No, this is not about my love life, or my job, or about writing, or about anything personal. I'm not sure why I'm so upset.
King Hussein of Jordan died a few days ago. I only had time to read the details today. I should perhaps have waited until I went home. I knew it would upset me; I didn't realize how much.
Jordan is a tiny little country, bounded by Israel, Syria, Iraq, and Saudi Arabia. For the last 47 years, it has been ruled by King Hussein, who came to power as a teenager. He has been the longest ruling leader in the Middle East. He belonged to the Hashemite dynasty, which has ruled Jordan since 1921, making Jordan one of the world's few remaining constitutional monarchies.
I don't know much more; just that King Hussein has in the last decade made some difficult decisions in the name of peace, decisions which have not been entirely popular with his people. The press these days is full of moving stories about how committed he was to peace, and what a good king he was; I'm not quite politically naive enough to just buy all of this. He's just died, after all, and I'm sure there are all sorts of political motivations for the U.S. being very supportive of his reign and that of his successor. I certainly don't know enough to say whether Hussein was a good king throughout his rule, or even whether he was a good king at the end of it.
But there is still something that moves me tremendously about him, something that grieves that he is dead.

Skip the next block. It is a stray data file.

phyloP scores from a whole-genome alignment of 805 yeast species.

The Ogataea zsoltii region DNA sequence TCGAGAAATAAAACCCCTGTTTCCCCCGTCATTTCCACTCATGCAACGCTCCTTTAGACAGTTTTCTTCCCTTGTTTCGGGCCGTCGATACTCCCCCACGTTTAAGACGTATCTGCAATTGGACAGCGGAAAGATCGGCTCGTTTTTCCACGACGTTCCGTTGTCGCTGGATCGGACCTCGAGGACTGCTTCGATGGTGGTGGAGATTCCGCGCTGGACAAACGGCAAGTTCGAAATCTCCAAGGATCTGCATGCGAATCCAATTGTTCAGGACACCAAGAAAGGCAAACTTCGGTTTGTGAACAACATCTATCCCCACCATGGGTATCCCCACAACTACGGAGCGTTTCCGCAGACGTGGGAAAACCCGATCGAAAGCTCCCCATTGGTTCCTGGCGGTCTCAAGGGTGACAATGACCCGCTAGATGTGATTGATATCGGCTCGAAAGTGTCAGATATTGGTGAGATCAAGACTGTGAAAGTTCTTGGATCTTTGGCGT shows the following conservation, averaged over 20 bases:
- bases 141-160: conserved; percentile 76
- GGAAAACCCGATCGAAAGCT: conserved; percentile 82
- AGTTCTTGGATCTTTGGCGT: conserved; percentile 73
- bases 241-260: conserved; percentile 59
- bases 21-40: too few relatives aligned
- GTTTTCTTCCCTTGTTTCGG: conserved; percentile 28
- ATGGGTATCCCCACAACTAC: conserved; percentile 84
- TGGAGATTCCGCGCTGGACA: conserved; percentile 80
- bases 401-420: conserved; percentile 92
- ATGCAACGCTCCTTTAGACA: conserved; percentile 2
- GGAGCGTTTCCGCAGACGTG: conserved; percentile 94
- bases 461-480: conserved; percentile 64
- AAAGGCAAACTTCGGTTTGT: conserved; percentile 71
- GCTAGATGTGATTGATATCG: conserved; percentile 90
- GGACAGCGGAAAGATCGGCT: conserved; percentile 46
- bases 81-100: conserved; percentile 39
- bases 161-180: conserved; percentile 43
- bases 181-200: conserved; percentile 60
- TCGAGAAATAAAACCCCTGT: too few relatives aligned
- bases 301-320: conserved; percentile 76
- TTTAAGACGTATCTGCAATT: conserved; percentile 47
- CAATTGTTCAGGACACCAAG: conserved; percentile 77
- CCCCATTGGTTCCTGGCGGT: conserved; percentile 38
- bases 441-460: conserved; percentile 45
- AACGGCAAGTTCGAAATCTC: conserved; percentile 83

I think that despite the fact that I believe in democracy, and believe that it is in many ways the best way we have found for protecting the rights and lives of a country's citizens, there is something in me that responds to a king. Not a princess -- I was appalled at Diana's death, and disgusted with the media spectacle it so appropriately became. She seemed a good person at heart, who deserved better than what she got, but she was, in the end, simply a person. She never ruled; she never had to make those hard choices that a ruler must make.
It's growing up on King Arthur that did it, undoubtedly. And I know it's all terribly romanticized, and I'd surely be simply horrified by what rulers must do to hold such power. But there is something about the idea of a king or queen, whose entire focus is to care for their people, to sacrifice time and family and health and life if need be, to live entirely for them...
To be a good, true leader to your people -- to do your best to make the right decisions for them, not simply for yourself... that's a task that very few of us could manage, I think. And I realize a president need not be, and probably should not be, held to that same standard. They only hold power for a few years, and strictly limited power, and for good reasons. Yet I think it's not so much to ask that they try to live up to that kind of ideal.
Oh, I don't think we should impeach Clinton for this silly sex scandal. That's irrelevant. I just wish he'd show some ethical fortitude, that he would stand up for what he believed in, instead of weaseling his way out of every promise he's ever made. Maybe I want too much. Is it unreasonable to ask of a president that he have the integrity and nobility we desire in a king?
"People's trust is very dear, and one must be up to it, not by trying to do what pleases people everywhere and on every occasion, but by doing what satisfies one's conscience. All what we hope for is that a day will come, when we have all gone, when people will say that this man has tried, and his family tried. This is all there is to seek in this world."